This is a bad-ass looking rock climb. Jul 17, 2006
j wharton
j wharton  
All the bolts need to come out. I climbed the entire route on gear, and never used the bolts during my attempts to redpoint the route. For full disclosure--I did use a few bolts for directionals during my initial TR recon. I removed the bolts from the anchor down to the roof (maybe 4) before heading to Asia for the summer, but still need to finish the job. The route has mostly studs, so they're a bit of a pain to get out. I should be able to finish the job this fall. True onsighters stop reading now, but for those curious about the gear beta I used a .75 Camalot, orange TCU, 2 #4 Camalots, #3 Camalot, stopper (now fixed), yellow TCU, .75 Camalot, purple TCU, green Alien, and small wire (in that order) to get to the anchor--you've got to punch it a bit, and some of the gear is a bit blind to place but fortunately it's steep enough that you'd have to mess up huge to get hurt.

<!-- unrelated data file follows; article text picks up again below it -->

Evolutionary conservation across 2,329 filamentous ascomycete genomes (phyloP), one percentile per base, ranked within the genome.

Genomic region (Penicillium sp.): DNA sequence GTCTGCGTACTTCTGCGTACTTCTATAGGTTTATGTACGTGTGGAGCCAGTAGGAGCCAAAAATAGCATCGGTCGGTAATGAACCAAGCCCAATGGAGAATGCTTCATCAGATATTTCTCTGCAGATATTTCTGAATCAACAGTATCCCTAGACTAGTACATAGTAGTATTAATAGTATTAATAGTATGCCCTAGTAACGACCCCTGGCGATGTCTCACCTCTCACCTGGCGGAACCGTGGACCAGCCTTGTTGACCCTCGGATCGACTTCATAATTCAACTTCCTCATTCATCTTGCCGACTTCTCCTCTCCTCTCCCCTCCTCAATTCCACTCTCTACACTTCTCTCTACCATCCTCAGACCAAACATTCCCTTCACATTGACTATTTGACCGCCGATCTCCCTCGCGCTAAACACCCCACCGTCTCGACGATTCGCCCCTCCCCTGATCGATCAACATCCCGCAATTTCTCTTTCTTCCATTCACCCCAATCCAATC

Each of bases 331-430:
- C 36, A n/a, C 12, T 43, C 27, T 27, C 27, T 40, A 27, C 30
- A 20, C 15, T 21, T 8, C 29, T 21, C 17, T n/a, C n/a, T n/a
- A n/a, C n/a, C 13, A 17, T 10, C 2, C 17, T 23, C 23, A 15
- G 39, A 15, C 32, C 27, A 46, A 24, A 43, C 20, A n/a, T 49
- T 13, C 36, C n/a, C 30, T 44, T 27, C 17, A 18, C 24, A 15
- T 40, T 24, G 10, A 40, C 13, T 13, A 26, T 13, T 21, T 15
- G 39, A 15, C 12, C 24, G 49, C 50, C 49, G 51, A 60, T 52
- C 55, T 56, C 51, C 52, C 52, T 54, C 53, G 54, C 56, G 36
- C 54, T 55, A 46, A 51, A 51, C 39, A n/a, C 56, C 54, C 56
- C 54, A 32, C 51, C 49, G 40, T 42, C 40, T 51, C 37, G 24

josh Aug 27, 2006
Jay Knower
Campton, NH
  5.13a PG13
Jay Knower   Campton, NH  
  5.13a PG13
This summer, Jason Huston and I each repeated The Avenger on lead, placing all of the gear. We worked it for a few weekends on TR before the sends. We both think that the 13a rating is spot-on, as we certainly were giving a 5.13 effort on the thing. This is an amazing climb that climbs like a sport route, yet placing the gear adds another level of challenge. All in all, climbing on The Avenger was a memorable experience and I would recommend it to anyone who is looking for a (fairly) well-protected, steep, pumpy, gear route. I'd give it ten starts if I could. Aug 25, 2007